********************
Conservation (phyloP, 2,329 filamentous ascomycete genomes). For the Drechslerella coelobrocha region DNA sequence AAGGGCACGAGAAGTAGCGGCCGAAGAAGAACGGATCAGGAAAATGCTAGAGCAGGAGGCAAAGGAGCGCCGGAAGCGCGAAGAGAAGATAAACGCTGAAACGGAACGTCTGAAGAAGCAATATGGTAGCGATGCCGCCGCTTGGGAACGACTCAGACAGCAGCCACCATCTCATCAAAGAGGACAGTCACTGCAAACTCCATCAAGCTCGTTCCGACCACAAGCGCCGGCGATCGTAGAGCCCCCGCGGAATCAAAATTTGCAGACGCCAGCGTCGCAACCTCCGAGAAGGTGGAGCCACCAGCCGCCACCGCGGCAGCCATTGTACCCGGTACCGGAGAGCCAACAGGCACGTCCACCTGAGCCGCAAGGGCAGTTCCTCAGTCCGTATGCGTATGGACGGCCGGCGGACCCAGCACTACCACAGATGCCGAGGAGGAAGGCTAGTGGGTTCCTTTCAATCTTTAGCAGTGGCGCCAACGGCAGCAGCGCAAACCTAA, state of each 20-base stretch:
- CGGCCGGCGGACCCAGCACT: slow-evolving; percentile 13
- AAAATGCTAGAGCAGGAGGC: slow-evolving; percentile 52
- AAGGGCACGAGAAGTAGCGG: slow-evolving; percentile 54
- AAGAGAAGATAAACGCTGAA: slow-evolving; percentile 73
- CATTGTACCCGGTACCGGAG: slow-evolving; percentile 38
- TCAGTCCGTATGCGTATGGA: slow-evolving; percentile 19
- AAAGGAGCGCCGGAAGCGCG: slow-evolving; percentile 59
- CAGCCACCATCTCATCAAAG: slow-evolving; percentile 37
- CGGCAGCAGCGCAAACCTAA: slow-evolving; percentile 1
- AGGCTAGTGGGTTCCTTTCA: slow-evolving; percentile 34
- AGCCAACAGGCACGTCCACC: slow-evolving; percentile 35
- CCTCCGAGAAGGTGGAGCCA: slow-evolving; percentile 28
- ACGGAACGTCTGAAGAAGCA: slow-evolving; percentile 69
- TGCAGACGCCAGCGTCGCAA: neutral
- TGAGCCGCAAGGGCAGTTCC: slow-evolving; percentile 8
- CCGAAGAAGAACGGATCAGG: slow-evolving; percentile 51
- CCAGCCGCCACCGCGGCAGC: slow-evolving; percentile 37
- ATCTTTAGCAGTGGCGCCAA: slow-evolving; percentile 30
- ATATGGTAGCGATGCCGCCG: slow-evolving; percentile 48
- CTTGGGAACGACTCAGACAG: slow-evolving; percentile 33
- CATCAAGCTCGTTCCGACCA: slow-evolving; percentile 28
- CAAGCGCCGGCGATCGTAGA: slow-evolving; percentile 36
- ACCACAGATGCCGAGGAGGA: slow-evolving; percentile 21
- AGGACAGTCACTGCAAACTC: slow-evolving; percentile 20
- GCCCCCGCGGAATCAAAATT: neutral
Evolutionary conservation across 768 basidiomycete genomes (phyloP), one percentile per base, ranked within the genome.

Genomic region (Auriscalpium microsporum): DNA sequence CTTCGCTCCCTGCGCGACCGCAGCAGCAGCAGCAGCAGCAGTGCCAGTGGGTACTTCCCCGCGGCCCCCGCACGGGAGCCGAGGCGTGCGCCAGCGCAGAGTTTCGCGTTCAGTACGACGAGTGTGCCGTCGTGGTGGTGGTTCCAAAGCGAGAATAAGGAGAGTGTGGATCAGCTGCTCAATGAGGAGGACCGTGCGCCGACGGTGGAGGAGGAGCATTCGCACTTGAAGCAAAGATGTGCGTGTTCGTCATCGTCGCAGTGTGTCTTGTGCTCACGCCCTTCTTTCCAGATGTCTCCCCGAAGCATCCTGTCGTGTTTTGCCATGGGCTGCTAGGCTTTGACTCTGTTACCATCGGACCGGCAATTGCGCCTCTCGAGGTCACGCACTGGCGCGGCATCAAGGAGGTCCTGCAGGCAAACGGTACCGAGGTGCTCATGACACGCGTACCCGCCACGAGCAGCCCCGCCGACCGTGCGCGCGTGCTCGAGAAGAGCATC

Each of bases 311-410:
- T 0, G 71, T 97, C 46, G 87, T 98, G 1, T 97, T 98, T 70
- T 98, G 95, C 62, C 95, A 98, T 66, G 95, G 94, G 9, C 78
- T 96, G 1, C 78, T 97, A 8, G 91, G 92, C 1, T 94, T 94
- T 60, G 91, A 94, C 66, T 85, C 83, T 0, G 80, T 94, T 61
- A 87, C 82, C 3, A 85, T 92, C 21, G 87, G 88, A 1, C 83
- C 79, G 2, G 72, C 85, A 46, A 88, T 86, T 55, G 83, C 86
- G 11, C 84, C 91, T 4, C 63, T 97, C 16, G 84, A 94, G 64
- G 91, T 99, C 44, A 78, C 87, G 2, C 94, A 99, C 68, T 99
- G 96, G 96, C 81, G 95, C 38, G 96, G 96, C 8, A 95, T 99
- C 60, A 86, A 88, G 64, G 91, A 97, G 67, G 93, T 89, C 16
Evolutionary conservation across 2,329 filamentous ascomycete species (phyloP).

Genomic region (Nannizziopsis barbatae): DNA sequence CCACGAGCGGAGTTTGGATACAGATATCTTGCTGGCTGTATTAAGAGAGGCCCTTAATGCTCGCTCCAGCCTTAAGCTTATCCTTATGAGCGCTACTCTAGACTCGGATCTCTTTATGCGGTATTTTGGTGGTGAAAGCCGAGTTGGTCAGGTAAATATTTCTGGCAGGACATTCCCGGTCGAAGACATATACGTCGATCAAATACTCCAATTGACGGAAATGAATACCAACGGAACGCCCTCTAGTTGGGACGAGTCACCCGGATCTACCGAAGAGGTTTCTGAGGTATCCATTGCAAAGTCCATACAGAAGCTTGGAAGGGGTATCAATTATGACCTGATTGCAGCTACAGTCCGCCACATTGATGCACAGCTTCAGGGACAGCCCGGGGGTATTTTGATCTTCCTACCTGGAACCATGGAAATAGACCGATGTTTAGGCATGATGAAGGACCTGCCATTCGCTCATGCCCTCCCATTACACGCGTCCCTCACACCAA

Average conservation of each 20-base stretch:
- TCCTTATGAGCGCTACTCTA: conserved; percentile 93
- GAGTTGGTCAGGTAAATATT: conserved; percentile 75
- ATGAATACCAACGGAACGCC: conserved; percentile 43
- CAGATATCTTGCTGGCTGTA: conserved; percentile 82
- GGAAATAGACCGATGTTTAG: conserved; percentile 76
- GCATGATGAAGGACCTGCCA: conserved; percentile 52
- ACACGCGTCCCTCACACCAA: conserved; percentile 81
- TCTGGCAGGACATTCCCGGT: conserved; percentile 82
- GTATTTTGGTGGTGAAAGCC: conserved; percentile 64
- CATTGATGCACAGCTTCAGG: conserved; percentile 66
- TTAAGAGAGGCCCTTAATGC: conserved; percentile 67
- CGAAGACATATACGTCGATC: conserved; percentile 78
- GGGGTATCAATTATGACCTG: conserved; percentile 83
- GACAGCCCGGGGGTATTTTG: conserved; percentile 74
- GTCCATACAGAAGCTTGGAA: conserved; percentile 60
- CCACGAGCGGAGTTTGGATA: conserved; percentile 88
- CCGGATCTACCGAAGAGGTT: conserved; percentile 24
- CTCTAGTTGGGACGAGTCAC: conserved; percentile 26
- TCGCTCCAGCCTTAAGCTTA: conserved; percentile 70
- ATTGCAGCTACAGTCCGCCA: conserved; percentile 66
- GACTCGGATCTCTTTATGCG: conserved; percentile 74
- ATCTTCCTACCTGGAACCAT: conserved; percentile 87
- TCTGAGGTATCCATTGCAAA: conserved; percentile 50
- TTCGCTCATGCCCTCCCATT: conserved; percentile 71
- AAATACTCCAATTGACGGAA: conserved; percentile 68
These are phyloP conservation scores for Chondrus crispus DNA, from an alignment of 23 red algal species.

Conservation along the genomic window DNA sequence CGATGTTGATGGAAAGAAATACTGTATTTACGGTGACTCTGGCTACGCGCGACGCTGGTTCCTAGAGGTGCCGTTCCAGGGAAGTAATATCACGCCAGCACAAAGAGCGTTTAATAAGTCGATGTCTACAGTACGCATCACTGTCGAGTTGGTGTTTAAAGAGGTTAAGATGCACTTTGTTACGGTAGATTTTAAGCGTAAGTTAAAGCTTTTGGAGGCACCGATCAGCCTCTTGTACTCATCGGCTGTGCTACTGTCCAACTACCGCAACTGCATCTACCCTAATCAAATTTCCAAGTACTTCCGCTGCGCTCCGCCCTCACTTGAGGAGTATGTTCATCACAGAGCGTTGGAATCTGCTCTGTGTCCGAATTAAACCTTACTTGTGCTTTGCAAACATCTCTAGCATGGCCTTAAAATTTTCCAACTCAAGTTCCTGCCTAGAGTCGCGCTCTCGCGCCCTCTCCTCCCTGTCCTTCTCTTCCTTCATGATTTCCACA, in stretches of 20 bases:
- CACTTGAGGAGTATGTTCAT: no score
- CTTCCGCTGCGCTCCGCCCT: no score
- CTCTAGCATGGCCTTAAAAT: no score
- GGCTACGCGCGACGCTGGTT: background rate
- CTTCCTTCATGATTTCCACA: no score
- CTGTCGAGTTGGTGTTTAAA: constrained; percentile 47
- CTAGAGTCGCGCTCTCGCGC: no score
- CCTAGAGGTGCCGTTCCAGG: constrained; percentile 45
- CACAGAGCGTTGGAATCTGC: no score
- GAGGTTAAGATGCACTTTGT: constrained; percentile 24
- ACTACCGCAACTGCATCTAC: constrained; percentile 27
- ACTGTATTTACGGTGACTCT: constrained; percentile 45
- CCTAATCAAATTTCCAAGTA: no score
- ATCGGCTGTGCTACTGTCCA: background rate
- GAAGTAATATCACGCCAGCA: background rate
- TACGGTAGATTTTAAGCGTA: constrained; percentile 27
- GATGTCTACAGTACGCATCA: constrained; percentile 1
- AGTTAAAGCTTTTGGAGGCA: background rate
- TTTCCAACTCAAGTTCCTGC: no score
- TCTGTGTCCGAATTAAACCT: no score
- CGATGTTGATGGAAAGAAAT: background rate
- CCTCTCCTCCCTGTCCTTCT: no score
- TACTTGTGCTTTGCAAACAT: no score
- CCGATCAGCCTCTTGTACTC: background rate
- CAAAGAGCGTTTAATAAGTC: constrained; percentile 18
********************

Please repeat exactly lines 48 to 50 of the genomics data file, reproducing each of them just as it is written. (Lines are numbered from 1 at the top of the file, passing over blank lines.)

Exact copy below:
- GCATGATGAAGGACCTGCCA: conserved; percentile 52
- ACACGCGTCCCTCACACCAA: conserved; percentile 81
- TCTGGCAGGACATTCCCGGT: conserved; percentile 82